A Beginner’s Guide to IRS Penalties and Interests

Dealing with the IRS can be tricky, even for experienced business owners. The IRS imposes penalties for various reasons, including failure to file a return, late payment, and underpayment. In some cases, the IRS will also charge interest on unpaid taxes. But when you face penalties and interest, it can seem impossible to resolve.

If you wish to know more, here is an overview of some of the most common tax problems like IRS penalties and interests.

What Are the Types of IRS Penalties?

The IRS assessed $37.3 billion in civil penalties in FY 2021. There are many types of IRS penalties imposed on taxpayers. Some of them are explained below.

  1. Late Filing Penalty

It is a failure-to-file penalty. Usually, five percent of the unpaid taxes for each month (or partial month) is the penalty when a return is late, up to 25 percent.

If you file a return more than 60 days after the due date or extended date, the penalty is less than $135 or 100 percent of the unpaid tax. However, you will not have to pay a late filing penalty if you can tell that you forgot to file on time because of an issue and not because of willful neglect.

The failure-to-pay penalty is generally 0.50 percent of your unpaid taxes for each month (or partial month) after the due date that the tax remains unpaid. This penalty applies even if you filed your return on time.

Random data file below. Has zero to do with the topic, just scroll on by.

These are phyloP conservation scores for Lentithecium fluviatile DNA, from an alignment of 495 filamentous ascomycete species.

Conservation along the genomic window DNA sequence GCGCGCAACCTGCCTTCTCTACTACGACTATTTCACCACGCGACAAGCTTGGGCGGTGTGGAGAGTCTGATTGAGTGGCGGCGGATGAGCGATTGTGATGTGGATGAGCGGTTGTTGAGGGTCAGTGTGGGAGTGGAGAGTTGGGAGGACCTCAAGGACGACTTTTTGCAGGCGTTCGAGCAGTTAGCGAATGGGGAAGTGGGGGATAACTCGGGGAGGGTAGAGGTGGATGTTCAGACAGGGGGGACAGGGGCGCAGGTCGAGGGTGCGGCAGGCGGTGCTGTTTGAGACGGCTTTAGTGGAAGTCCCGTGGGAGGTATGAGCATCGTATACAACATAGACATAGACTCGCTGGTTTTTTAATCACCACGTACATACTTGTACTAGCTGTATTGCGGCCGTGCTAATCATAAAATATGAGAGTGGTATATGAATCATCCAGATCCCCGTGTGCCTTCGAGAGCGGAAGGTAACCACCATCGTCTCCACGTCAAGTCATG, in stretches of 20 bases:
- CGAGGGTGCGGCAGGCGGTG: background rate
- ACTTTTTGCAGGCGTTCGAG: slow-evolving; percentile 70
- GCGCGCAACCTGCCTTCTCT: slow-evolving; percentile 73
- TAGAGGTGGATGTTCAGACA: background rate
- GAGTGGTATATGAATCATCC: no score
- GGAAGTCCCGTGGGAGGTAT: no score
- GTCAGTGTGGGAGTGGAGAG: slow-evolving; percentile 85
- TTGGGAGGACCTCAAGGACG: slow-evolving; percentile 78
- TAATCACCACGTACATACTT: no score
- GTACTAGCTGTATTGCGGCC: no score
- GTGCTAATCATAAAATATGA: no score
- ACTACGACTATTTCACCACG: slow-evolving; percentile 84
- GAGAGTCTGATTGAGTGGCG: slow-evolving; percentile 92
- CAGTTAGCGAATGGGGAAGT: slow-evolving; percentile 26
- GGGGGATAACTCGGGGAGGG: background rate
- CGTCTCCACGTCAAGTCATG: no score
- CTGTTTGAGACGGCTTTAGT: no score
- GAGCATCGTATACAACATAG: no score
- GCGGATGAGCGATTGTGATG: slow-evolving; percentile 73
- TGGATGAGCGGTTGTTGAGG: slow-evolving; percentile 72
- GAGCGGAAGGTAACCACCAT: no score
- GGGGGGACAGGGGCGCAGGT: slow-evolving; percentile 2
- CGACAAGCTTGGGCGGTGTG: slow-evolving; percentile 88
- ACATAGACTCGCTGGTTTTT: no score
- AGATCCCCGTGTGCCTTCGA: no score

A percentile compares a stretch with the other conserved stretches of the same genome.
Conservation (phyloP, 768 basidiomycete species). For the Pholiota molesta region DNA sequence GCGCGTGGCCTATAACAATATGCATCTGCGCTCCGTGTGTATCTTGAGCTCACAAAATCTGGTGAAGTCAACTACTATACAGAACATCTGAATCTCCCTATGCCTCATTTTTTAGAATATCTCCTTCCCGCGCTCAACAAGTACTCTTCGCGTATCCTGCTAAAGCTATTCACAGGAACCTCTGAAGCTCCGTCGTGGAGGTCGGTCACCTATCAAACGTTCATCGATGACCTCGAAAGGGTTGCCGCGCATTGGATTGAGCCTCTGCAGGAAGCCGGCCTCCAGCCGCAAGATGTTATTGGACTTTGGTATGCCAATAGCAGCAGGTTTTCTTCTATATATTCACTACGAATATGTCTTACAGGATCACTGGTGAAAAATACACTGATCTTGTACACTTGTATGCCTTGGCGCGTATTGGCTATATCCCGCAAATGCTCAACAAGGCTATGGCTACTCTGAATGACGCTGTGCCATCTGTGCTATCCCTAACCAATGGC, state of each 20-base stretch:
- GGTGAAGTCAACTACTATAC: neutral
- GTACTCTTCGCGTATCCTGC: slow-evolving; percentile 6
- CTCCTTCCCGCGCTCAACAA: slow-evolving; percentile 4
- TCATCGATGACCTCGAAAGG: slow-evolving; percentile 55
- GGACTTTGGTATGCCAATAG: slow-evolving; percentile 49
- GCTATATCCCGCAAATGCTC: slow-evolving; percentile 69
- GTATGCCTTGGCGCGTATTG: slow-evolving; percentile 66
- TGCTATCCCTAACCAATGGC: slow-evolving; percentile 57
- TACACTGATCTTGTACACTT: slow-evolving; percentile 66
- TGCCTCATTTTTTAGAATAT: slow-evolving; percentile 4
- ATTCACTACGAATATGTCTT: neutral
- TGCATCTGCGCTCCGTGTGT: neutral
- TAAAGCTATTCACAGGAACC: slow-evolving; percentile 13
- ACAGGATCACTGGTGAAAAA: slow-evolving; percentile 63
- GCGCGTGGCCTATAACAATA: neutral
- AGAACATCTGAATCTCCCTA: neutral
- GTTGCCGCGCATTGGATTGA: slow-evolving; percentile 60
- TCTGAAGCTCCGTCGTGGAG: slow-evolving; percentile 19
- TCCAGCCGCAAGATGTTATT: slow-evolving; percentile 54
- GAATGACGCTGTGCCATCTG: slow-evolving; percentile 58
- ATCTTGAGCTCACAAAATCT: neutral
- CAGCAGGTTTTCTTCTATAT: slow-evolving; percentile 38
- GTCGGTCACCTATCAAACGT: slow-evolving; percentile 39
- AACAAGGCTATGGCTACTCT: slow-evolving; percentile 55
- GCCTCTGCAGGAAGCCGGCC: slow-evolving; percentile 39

Tax relief services can help you negotiate with the IRS and set up a payment plan to pay your taxes without incurring penalties.

  1. Accuracy Related Penalty

If you underpay your taxes due to negligence or disregard of the rules, you may be subject to a penalty. The IRS can ask for a penalty of 20% of the unpaid tax.

You may be subject to a penalty if you file your return late or pay your taxes late. The penalty is usually five percent of the unpaid tax for each month or a part of the tax that remains unpaid, up to 25%. But if you can showcase a valid reason, you may avoid the late filing penalty. For example, tax help resources give the best causes like a death in the family, serious illness, or a natural disaster.

If you do not pay the taxes you owe, you should file your return on time and settle as much as possible to reduce penalties and interest. A tax professional can help you set up a payment plan with the IRS.

You may be subject to a failure-to-file penalty if you do not file a return.

  1. Information Returns

The penalties for not filing information returns can be pretty costly. The IRS imposes a penalty of $50 per return that is not filed timely, with a maximum penalty of $536,000 per year ($186,000 for small businesses and charities). For example, suppose you may not have provided the payee’s correct name or Social Security Number. If the IRS catches this, they will impose a $100 per return, with a maximum penalty of $536,000 per year ($186,000 for small businesses and charities).


Whether you owe the IRS money or they owe you, it is essential to understand the ins and outs of penalties and interest. Fortunately, there are many resources available to help you know it.